December 22, 2011

Writing a Scene - Scriptcast notes

Hello my festive eyeballers. Today’s Screenwriters Anonymous is about scene writing. This handful of nuggets comes care of the Scriptcast podcast (you can find it here on iTunes). You could go listen to it yourself, or you can save your minutes and read the crux below, but it's still a podcast worth a regular listen.

I’ve gotta say, I love a lot of these screenwriting podcasts, and we should show gratitude to the awesome folks who make them without getting a buck back from them. Kudos.

* Start with a slugline – what happens? (What needs to happen in the scene based off your outline?)
* Four elements:
-An emotional moment (if you’re writing comedy, this could be the funny bit)
-A character moment
-Plot movement
Your MUST have AT LEAST TWO of these moments per scene.
* What information are you giving? Do you give it more than once? Cut that shit down, son.
* What does each character want, and what will they do to get it?  Where’s the CONFLICT?!
* You can add a third character to a scene to create friction when the two other characters are talking (the great example they gave was The Big Lebowski, how when Walter & The Dude are talking at the bowling lane, Donnie keeps pissing Walter off).
* Characters CAN hate each other.
* You can get a lot of comedy from a stupid character, or a character that lies a lot.
* Think of several ways to write a scene. Don’t just write it one way! Explore. Rigidity is not your friend – experimentation is (unless you’re in college, in which case rigidity and experimentation may go together).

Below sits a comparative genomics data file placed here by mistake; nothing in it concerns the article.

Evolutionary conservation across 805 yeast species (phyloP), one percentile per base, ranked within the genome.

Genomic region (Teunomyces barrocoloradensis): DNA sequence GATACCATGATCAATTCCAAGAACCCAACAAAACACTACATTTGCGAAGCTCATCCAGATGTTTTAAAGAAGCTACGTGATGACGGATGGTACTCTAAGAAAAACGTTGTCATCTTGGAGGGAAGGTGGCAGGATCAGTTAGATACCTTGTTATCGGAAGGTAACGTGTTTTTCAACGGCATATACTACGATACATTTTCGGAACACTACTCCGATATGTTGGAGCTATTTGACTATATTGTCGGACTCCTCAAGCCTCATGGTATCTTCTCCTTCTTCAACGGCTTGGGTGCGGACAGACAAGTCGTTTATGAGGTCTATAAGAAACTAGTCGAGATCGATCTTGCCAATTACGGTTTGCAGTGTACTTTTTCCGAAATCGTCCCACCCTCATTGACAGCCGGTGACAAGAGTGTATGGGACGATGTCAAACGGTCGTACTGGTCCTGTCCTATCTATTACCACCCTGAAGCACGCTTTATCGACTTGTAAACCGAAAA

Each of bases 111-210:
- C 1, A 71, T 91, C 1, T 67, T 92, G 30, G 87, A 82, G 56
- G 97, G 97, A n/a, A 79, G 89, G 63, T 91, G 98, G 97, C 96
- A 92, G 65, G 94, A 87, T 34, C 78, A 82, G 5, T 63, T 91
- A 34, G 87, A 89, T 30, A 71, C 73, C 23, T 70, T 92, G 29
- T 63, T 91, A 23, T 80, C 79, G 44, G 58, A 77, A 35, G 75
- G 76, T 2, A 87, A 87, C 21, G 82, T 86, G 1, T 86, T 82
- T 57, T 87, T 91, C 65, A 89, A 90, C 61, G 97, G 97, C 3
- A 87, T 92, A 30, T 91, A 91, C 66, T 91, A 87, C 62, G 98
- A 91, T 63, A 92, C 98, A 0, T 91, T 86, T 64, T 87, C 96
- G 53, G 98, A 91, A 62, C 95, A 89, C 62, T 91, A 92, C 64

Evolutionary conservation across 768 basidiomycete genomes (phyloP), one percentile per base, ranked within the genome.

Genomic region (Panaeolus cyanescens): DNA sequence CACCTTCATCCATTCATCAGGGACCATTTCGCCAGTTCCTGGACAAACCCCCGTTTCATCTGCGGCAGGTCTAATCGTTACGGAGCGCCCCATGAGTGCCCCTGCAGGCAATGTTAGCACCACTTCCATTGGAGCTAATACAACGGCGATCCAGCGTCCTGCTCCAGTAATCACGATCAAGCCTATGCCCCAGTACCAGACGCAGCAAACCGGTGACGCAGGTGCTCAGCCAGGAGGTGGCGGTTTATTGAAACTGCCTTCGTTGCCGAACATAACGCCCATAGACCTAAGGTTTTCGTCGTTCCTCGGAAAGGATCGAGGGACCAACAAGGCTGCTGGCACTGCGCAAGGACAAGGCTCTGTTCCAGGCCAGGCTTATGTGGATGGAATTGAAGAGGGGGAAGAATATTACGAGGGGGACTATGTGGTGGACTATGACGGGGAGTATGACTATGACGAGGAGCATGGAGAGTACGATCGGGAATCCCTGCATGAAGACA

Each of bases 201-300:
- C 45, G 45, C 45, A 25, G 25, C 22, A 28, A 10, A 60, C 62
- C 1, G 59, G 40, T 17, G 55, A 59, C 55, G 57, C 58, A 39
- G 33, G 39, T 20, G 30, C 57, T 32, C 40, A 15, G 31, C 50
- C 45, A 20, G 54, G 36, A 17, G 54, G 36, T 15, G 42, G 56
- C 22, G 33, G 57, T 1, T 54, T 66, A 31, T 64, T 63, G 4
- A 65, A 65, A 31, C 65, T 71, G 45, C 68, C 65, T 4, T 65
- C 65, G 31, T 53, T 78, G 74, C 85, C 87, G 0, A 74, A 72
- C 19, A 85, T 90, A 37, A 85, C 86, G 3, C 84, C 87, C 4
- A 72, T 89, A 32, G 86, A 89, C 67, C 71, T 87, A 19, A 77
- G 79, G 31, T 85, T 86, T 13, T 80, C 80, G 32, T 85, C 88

That's all for today, but very soon I'll post a chunky recap of the brilliant Scriptchat on THRILLERS. It should be... thrilling. Yes, I know. Dad humour. I love you too.

Merry Crustmas, Happy Harmonukkah, Joyous Ryan Kawnten-za, and any other holiday religion I forgot to offend. Stay safe, be generous, and get started on those New Year's Resolutions. Next year is set to be huge, considering it will be Earth's going out of business sale, if you believe those meddling Mayans.

Screenwriters Anonymous - when we say give yourself over to a higher power, we do not mean Robert McKee.

December 4, 2011

Structure - tips from Scriptchat

We're born, we do shit, we die. There's our three act structure.
But when it comes to the stories we tell, it gets more complicated, because we must play God and be the architect of our characters' fates.

Structure is a tricky thing - so set in stone in some ways, so loose and 'anything is possible' in others. And it's something you'll be lucky if they teach in a screenwriting course (I am scowling at my university as I write).

Here are some gems shared by the brains trust of Scriptchat. I hope you find some helpful wisdom in here.

STRUCTURE 30th October 2011

* There’s overall structure and individual scene structure.
* When writing a scene ask yourself “What do I want this scene to be about?” Let that guide how you construct the scene.
* Start with a solid structure (don’t overthink it!) then let your characters run free so the structure becomes organic.
* Once the outline is written, stop stressing on structure and have fun with the story.
* Think of your script in quarters (like 4 acts).